The question of provenance is one that looms ever larger in the world of luxury jewellery. No longer is it enough for a jewel to look beautiful; customers also want to know that there are no dirty secrets lurking in its past life, before it is cut, polished and set into a piece of ethical jewellery.
A recent report by Ethical Consumer magazine pinpointed ethical jewellery as a flourishing sector of the rapidly growing consumer market, which is now worth more than £50 billion. Anecdotally, jewellers are also reporting a sharp increase in consumers wanting to know more about the origin of the jewels they are buying.
Situated 220km south of the Arctic Circle, in Canada’s remote Northwest Territories, the Diavik Diamond Mine opened in 2003 and now produces around eight million carats of diamonds every year. A joint venture between Rio Tinto, which owns 60% of the mine, and Dominion Diamond Corporation, it is committed to showing the world that diamond mining can be both ethical and transparent.
Diamond-rich areas were not discovered in Canada until the early 1990s, but the country quickly developed a worldwide reputation for its guaranteed ethical and conflict-free stones. All Canadian mines are overseen by the Canada Mining Regulations for the Northwest Territories and each stone is laser inscribed with a unique identification number to give customers peace of mind.
Last December, Rio Tinto hit the headlines when a 187.7ct rough diamond discovered at the Diavik Diamond Mine was unveiled. Named The Diavik Foxfire, it is one of the largest rough diamonds ever discovered in Canada and is likely to yield at least one very large polished stone, destined to be set into a stunning piece of diamond jewellery.
Speaking at an exclusive preview of The Diavik Foxfire, held at Kensington Palace in London, British fashion journalist and ethical consultant Marion Hume recounted her trip to the Canadian mine in March 2015. Referencing the freezing temperatures in Diavik, which can drop as low as minus 45, she described the white diamonds from just beyond the Arctic Circle as “the purest ice from the purest ice”. A long-time champion of ethical fashion, Marion Hume welcomes the wave of demand for sustainability that is currently sweeping across the luxury jewellery industry. She told the audience: “Today, the luxury business is, at last, obsessed with provenance. We want to know where beautiful things come from. We want to know - we should demand to know - that by the time they reach us, they have done no harm.”
Surrounded by lakes, the Diavik mine is only accessible via a 600km-long ice road, which was built by a joint venture of mining companies operating in the area. The winter road is open from February to early April and it has to be reconstructed every year after the ice thaws and with the arrival of warmer weather. While the speed of the trucks travelling to the mines is carefully controlled to protect the ice, the road is very robust and capable of handling heavy loads. Last year alone, Diavik transported 2,757 loads, weighing a total of more than 100,00 tonnes, across the winter road.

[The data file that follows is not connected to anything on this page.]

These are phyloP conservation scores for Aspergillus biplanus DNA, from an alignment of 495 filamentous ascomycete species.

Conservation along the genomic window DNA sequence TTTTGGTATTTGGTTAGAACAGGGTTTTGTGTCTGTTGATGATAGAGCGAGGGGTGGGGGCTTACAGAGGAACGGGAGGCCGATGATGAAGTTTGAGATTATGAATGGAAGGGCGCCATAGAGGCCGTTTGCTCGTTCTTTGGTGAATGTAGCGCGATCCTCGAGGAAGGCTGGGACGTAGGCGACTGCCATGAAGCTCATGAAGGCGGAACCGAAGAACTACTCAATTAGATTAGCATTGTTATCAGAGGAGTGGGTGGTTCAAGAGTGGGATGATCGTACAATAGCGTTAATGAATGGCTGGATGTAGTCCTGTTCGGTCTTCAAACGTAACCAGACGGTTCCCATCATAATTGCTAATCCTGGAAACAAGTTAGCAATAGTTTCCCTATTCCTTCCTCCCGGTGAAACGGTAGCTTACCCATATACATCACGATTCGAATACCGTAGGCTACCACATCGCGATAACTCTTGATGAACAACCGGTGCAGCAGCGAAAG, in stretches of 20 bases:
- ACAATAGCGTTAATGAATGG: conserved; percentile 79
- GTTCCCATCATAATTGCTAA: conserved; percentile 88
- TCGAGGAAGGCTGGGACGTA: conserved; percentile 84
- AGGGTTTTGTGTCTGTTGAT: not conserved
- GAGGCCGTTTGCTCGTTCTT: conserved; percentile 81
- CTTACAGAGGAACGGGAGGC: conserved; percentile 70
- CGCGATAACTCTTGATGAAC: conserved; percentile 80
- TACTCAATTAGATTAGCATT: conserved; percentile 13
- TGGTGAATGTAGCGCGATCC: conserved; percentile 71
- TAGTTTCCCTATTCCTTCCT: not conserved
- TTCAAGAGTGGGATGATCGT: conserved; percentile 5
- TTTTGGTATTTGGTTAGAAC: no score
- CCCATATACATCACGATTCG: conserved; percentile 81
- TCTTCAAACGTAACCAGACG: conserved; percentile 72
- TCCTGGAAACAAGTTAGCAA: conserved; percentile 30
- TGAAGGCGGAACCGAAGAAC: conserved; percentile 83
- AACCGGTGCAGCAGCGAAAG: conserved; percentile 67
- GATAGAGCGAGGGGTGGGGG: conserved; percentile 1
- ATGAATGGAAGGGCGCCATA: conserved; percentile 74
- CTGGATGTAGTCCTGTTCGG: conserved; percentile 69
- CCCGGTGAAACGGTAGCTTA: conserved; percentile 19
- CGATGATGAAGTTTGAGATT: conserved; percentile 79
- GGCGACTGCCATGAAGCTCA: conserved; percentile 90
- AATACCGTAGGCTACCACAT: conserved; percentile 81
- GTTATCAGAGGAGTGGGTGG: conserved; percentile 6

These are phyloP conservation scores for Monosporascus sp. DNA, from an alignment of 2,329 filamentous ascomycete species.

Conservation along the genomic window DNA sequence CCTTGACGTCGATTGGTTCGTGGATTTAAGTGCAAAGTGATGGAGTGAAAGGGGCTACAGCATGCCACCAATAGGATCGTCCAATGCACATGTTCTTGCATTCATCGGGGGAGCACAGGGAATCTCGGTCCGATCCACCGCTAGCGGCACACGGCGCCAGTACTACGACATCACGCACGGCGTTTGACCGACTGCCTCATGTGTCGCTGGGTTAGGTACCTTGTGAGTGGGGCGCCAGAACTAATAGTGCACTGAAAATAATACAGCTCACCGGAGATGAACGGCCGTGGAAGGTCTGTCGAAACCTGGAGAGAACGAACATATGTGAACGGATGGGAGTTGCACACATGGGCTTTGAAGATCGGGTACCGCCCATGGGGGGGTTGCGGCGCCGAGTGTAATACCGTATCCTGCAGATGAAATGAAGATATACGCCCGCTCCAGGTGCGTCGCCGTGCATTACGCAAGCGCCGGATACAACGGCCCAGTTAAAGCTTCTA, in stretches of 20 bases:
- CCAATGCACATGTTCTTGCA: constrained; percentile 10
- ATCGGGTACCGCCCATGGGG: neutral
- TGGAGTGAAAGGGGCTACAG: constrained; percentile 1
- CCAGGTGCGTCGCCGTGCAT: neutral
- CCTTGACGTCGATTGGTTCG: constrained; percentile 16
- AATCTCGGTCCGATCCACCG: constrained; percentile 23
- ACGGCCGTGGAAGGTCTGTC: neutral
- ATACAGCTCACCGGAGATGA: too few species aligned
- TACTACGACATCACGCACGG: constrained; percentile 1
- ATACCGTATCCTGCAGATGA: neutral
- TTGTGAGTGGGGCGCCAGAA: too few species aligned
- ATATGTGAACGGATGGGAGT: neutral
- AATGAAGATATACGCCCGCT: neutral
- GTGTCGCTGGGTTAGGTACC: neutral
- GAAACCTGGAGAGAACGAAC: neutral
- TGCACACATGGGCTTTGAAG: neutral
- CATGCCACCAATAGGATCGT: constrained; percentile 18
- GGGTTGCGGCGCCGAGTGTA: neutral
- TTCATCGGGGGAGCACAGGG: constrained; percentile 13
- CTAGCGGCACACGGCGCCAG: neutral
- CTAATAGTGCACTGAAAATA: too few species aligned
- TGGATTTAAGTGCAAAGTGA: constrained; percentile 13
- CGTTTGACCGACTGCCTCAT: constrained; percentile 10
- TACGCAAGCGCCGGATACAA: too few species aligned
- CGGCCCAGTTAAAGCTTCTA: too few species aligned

In 2012, a $30 million wind farm was constructed at Diavik, with four turbines especially adapted for the cold climate shipped over from Germany. The 100-metre structures were the first wind turbines in Canada’s Northwest Territories and, today, wind energy generates up to 56% of the power needed by the diamond mine, thus reducing its reliance on diesel and limiting the environmental impact of diamond production. Located in one of the most untouched and ecologically sensitive parts of the world, preservation and respect for the environment sit at the very heart of the Diavik Diamond Mine.
An Environmental Agreement drawn up in 2000 between Diavik, the local Aboriginal groups, and federal and territorial governments, sets out the company’s environmental protection commitments. These include working together with Aboriginal elders from the local communities to monitor wildlife, as well as the construction of a water collection system to protect the surrounding lakes, and a coarse rock fill to provide a new fish habitat. In 10 years’ time, when the mine is depleted, the plan is to leave no trace behind of the diamond operation.
It is all a far cry from the old story of diamonds being extracted by rich money-hungry companies at the expense of both the indigenous populations and natural habitats of developing countries. As Marion Hume says, the tide is turning in the global mining industry: “Across the globe now, the diamond business strives to be as transparent as the natural treasures that are its reason for being.”
The long-standing criteria for measuring the quality of a diamond is the 4 Cs - Clarity, Colour, Cut and Carat - with the purest diamonds that money can buy being classed as D Flawless. But given the increased demand for ethical jewellery, maybe it’s time to add a fifth C to those quality standards - Conscience.
With the mine likely to be depleted by 2025, Diavik’s timeline in the history of diamond production may be short but its legacy could live on forever. Hume sums it up: “The best legacy the diamond mine on the frozen edge of the world might aim for is to be DD Flawless: Diavik D Flawless, with all efforts made to be fair.”